Andrew Bailey, the newly installed chief executive of the Financial Conduct Authority, the City watchdog, said the current situation “points to issues that we need to look at in the design of these things” and insisted there was no cause for panic.

Bailey’s comments came as the FTSE 250 indexes, which contain more UK-focused companies than the FTSE 100, closed down 382.02 points, or 2.37%, to 15,734.68. City commentators also queued to warn of further woe for the commercial property sector, predicting that other funds would be compelled to prevent withdrawals temporarily.

Simon French, the chief economist at stockbroker Panmure Gordon, said: “Commercial real estate looked very vulnerable as we entered the referendum with most finance directors thinking the stuff was overpriced before Brexit. Add that to the fact that material changes to immigration and market access will affect prime office space occupants and a financial sector most correlated to GDP slowdown; then this looks like a perfect storm.”

Laith Khalaf, the senior analyst at financial firm Hargreaves Lansdown, added that banning investors from redemptions could happen to any funds. “We have now had two in very short succession. It suggests that we are on the cusp of others.”

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Khalaf added that around 10% of a fund’s asset value tended to be held in cash and that funds selling off their assets would inevitably put pressure on commercial property prices across the UK.

However, Bailey called for calm and said that the suspension of the funds should not be seen as a panic measure. “It’s designed into these structures to deal precisely with that situation where there’s been some shock to the market if you like, and there’s a presumption of a valuation adjustment which is quite hard to capture in illiquid assets at high frequency,” he said. “And the purpose of the suspension is to create a pause, if you like, to allow that process then to happen. And that’s sensible; it’s absolutely sensible.”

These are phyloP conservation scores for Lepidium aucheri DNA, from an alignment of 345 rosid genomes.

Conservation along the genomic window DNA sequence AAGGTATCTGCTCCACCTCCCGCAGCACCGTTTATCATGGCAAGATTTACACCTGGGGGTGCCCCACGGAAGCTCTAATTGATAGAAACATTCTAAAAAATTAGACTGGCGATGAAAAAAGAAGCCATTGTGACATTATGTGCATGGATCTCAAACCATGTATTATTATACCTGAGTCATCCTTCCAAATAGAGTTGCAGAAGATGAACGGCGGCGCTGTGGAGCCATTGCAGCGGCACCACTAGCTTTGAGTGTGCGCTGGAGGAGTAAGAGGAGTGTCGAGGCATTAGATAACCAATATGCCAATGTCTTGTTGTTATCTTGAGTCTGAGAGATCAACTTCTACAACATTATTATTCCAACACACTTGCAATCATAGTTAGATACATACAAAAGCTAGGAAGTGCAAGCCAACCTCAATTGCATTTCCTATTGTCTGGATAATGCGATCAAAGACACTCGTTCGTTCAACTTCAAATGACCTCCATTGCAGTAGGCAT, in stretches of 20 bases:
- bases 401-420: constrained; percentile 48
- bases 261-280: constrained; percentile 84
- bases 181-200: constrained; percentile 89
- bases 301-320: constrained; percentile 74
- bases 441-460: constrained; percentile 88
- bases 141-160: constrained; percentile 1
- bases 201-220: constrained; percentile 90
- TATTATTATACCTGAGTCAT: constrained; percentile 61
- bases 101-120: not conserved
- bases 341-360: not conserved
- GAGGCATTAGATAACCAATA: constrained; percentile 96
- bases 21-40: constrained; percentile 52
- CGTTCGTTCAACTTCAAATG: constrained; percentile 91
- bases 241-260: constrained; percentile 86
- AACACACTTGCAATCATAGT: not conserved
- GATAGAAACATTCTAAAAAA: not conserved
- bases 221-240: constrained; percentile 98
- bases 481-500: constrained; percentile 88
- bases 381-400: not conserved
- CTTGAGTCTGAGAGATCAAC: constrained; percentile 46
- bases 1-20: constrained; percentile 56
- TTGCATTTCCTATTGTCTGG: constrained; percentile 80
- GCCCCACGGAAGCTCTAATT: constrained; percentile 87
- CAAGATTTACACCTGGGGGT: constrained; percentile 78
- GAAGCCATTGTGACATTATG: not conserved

Other analysts played down fears of a rerun of the 2009 crisis when commercial property prices plunged, and banks were left nursing heavy losses on their loans.

Eduardo Gorab, a property economist at Capital Economics, said: Clearly, the uncertainty kicked up by the referendum’s result has hurt sentiment, which has been driving outflows over the last week or two.

“However, if we are right in thinking that occupier and investment markets are well placed to weather the uncertainty, we suspect that fears of a repeat of 2009 are overdone.”

The Bank of England has already subjected banks to tests to ensure they can sustain a 30% fall in commercial property prices and will impose tests on them again this year.

However, the Bank said that there could be wider fallout from declines in commercial property prices. 75% of small business loans are secured against property, while banks also use such loans to count towards their capital buffers.

In its biannual assessment of financial risks, the Bank said it was “focused on the potential for adjustments in the commercial real estate market to be amplified and affect economic activity by reducing the ability of companies that use commercial real estate as collateral to access finance. Any adjustment could potentially be amplified by the behavior of leveraged investors and investors in open-ended funds. Around 45% of commercial property is funded by foreign investment, although there has been a 50% reduction in such investment in the first quarter of the year, the Bank of England said.